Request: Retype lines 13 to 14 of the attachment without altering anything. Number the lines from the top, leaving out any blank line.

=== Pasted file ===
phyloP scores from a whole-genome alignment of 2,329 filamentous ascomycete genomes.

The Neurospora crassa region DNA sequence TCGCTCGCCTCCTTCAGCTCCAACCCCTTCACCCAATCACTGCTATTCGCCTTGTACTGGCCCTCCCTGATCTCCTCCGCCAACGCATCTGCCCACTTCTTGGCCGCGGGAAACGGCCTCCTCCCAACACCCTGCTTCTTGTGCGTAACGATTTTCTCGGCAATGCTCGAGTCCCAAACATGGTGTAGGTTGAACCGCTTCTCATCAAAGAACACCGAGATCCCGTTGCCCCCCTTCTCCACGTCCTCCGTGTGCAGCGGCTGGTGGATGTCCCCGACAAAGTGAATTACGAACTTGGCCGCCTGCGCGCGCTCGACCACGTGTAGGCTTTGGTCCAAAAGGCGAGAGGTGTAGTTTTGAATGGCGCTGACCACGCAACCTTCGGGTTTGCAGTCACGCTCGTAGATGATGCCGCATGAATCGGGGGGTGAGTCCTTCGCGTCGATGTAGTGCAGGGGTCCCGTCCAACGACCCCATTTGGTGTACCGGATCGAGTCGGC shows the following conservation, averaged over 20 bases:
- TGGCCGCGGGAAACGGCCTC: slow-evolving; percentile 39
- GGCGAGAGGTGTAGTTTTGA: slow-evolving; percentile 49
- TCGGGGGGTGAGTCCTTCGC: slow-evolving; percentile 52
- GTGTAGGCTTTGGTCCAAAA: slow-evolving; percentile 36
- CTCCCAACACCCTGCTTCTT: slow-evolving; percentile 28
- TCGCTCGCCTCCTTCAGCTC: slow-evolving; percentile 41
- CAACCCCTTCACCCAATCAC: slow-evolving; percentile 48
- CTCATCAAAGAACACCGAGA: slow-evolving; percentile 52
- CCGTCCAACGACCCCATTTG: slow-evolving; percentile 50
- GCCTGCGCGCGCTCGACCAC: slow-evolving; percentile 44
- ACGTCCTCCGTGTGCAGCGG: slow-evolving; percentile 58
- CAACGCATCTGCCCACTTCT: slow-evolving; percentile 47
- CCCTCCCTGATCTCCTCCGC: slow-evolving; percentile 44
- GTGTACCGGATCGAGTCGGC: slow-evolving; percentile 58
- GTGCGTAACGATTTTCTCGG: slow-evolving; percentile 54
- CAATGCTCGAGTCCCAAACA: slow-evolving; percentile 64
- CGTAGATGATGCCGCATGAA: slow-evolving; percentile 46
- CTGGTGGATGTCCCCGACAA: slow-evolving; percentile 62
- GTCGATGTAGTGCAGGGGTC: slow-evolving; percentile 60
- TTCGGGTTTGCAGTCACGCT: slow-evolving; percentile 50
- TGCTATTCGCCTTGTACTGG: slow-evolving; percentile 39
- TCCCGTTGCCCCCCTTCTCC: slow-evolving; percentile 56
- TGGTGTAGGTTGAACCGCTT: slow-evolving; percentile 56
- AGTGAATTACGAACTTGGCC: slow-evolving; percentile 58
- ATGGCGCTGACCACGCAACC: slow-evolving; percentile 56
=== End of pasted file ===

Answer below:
- ACGTCCTCCGTGTGCAGCGG: slow-evolving; percentile 58
- CAACGCATCTGCCCACTTCT: slow-evolving; percentile 47